Gladys Athwyn, a Hogwarts classmate of Leander Potter in 1762 - a keen diary writer - writes: “Transfiguration essay due Wednesday. Have not yet reclaimed my quill of which I lent to Leander Potter. Struggling to repossess; the Potters are rarely seen anywhere but lessons.“ 

What was the reason behind the Potters strange behaviour? What secrets forced them to resort to concealing themselves from a community in which they were so welcomed? Records on the Potter’s antics for the next 300 years are oddly limited, however we can gather that their numbers diminished rapidly. This was for a mixture of reasons - the abundance of females being born, whose name traditionally changed to their husbands’ in their succeeding marriage; the family also suffered a high mortality rate and fertility issues, which predominantly targeted male members.
By the 1800s their numbers were reduced to just 6, which presumably forced them to resurface amongst the community. The Potters’ youngest son - Claude - kindled with Drishti Shafiq, a member of the Pureblood Shafiq family, who had just emigrated from India.
The couple soon married and produced 4 sons; Winthrop, Lance, Giffard and the youngest, Harshall - who was to be Harry Potter’s great grandfather. 

The Shafiqs sustained such a impenetrable bond with the Potters that they moved into their Manor House in Gloucestershire. They also integrated well within the wizarding community, and were even included in Cantankerus Nott’s Sacred 28 Pureblood Families; however this was not to last, as the name dissipated in the 1940’s.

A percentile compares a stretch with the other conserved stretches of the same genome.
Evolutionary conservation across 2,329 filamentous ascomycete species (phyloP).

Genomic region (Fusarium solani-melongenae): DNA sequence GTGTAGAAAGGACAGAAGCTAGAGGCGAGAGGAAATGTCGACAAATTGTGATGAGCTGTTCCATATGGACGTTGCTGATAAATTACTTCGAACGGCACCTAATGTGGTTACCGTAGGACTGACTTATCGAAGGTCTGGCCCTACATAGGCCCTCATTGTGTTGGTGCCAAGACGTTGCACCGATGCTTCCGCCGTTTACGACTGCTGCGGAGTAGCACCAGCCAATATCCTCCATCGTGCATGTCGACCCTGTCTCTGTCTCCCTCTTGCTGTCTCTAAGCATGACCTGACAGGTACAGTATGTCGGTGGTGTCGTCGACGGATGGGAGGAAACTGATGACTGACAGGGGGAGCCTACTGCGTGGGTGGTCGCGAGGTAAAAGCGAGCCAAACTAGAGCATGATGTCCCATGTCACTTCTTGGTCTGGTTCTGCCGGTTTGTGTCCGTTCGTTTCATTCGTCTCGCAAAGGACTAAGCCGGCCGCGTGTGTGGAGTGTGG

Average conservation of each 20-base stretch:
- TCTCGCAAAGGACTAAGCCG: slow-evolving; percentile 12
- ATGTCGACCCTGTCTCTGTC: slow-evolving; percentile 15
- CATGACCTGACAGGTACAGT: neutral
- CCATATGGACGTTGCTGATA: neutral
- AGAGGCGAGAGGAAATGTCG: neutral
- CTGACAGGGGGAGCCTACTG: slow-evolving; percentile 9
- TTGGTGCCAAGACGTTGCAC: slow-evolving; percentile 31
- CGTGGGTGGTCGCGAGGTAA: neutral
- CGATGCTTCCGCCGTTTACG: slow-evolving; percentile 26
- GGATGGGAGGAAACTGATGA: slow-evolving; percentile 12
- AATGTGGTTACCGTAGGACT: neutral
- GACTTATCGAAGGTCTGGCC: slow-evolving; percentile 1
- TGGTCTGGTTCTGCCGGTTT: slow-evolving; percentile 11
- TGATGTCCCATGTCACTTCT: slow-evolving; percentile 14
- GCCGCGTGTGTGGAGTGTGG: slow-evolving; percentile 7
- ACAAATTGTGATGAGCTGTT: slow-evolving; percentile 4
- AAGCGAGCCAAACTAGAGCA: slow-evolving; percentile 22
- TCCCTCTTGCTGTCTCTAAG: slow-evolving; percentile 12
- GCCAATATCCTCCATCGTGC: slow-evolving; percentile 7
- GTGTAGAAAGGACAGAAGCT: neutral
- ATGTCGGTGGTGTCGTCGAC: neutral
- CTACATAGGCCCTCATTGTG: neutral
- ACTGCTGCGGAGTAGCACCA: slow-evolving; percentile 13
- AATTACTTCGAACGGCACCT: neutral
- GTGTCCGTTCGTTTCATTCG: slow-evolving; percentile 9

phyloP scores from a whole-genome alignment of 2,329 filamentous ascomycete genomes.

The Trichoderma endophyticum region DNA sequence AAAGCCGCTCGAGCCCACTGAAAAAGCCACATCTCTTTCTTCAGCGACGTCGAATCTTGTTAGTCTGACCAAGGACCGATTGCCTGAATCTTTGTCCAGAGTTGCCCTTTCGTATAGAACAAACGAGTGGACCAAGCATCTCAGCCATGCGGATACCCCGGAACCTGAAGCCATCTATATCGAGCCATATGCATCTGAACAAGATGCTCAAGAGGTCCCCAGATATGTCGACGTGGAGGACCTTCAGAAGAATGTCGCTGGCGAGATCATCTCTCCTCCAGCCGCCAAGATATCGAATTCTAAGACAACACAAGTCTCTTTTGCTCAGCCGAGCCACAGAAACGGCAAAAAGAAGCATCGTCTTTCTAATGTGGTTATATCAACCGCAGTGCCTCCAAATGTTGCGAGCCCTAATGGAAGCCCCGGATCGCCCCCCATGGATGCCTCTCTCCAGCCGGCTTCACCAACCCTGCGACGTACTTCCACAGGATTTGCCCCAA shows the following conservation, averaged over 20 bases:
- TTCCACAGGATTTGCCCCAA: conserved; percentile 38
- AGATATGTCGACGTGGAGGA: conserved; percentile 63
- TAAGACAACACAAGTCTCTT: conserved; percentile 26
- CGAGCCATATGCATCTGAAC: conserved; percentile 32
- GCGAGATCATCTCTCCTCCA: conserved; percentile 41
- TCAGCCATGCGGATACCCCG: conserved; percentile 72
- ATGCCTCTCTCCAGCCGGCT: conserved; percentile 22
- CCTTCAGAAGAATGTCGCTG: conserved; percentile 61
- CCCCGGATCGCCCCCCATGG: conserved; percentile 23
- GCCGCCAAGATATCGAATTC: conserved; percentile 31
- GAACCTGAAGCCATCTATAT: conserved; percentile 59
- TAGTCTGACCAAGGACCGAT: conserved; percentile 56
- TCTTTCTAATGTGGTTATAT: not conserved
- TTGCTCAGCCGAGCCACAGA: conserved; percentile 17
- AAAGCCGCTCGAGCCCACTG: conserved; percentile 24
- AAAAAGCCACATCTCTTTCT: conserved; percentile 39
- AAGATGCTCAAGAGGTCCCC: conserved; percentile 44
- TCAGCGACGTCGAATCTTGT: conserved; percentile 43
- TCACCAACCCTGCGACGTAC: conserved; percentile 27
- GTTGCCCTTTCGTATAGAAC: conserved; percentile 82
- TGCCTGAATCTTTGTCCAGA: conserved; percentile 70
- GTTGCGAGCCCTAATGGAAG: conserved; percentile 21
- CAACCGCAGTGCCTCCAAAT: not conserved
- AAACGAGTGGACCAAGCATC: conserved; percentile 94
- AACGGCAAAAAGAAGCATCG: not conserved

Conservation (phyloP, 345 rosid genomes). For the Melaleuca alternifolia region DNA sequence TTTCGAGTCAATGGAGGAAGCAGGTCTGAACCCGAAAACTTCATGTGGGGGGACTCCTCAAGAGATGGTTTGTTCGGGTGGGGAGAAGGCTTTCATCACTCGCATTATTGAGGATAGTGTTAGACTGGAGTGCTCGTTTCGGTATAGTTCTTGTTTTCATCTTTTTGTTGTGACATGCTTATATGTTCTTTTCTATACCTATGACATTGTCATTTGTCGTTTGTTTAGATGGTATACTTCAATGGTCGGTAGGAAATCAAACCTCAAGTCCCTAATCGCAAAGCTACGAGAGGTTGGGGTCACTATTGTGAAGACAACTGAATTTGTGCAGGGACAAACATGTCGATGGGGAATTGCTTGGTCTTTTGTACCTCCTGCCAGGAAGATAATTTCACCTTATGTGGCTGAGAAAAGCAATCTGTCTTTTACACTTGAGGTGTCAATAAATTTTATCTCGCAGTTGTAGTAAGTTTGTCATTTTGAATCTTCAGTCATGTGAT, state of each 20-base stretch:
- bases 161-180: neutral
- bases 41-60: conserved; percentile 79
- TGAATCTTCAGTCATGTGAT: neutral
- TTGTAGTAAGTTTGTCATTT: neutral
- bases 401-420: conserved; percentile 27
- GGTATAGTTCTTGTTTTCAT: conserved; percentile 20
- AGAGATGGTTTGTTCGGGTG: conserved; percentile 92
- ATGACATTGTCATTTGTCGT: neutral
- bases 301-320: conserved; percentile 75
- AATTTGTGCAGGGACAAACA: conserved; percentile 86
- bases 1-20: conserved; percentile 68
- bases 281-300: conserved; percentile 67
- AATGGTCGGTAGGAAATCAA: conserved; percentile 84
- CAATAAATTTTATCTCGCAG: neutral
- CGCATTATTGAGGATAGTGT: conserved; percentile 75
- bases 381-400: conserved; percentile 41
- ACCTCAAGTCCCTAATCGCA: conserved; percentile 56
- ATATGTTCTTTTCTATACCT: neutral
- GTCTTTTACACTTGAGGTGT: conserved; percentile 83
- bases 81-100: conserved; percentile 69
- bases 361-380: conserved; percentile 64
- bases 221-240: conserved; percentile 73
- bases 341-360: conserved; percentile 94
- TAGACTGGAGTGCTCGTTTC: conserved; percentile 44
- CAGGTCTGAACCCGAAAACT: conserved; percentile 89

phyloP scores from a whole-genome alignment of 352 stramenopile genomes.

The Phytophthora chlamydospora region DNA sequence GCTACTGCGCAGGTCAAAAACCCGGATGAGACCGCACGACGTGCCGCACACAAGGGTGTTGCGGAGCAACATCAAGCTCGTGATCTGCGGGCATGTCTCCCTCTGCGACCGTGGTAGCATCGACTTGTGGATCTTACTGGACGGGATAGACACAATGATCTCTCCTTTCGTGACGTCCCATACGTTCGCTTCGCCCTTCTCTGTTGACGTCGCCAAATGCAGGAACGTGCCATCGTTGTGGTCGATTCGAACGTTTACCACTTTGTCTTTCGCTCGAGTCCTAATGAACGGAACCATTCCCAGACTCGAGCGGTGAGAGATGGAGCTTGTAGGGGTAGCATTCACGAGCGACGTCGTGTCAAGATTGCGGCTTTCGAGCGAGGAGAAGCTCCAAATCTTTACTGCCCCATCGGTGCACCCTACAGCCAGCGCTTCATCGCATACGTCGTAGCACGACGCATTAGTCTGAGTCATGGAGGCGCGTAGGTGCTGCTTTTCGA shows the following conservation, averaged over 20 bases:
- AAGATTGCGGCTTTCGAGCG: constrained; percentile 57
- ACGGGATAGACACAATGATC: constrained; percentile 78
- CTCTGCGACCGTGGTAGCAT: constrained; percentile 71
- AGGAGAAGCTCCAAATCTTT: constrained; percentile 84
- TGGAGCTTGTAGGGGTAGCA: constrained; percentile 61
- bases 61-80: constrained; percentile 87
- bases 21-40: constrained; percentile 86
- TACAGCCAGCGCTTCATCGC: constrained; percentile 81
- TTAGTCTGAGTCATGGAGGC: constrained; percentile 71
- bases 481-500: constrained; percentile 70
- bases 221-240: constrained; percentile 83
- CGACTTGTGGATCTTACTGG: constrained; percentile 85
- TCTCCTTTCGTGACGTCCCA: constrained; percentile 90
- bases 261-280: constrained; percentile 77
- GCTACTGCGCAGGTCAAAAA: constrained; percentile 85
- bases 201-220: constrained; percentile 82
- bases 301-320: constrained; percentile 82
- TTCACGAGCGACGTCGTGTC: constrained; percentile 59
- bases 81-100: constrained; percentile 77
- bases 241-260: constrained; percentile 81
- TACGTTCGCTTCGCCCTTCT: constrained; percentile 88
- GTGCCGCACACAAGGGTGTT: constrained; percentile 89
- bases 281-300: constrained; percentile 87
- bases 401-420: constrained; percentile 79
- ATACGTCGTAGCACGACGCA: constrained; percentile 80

As for the Potters, the eldest 3 sons of Claude and Drishti Potter died childless. However their youngest son - Harshall - bore 1 son during his late 40s, who was named Charlus. 

In his later years, Charlus and wife, Dorea Potter, continued the latest family tradition of producing only 1 son - James Potter - in 1960. Whether James Potter and bride Lily Potter (nee Evans) intended to continue the Potter tradition further we may never know, as they were most tragically murdered soon after the birth of their only son, Harry Potter.

The more recent Potter history is general knowledge, as the emergence of their son in the 1990s brought international acclaim. According to reports in the early 2000’s, Harry Potter managed to reclaim various family artefacts, unfortunately however, many were targeted by He-Who-Must-Not-Be-Named and minions in their search to murder James Potter’s son.
This included a large part of the Potter vault and the destruction of the 400-year-old Potter manor house. 

Despite this however, it must be noted that against all odds - two Wizarding Wars, seclusion and murder, the Potter line prevails today. With Harry and Ginny Potter (nee Weasley) making an obvious break in the Potter tradition - which managed to last for almost 60 years - with 3 children of their own. James Sirius, Albus Severus and Lily Luna Potter are  persistent reminders that despite endless tragedy, contentment can still live on. 

[Pictured Claude and Drishti’s 4 sons in the 1880’s. The youngest son on the far right is Harshall Potter - Harry Potter’s great-grandfather.]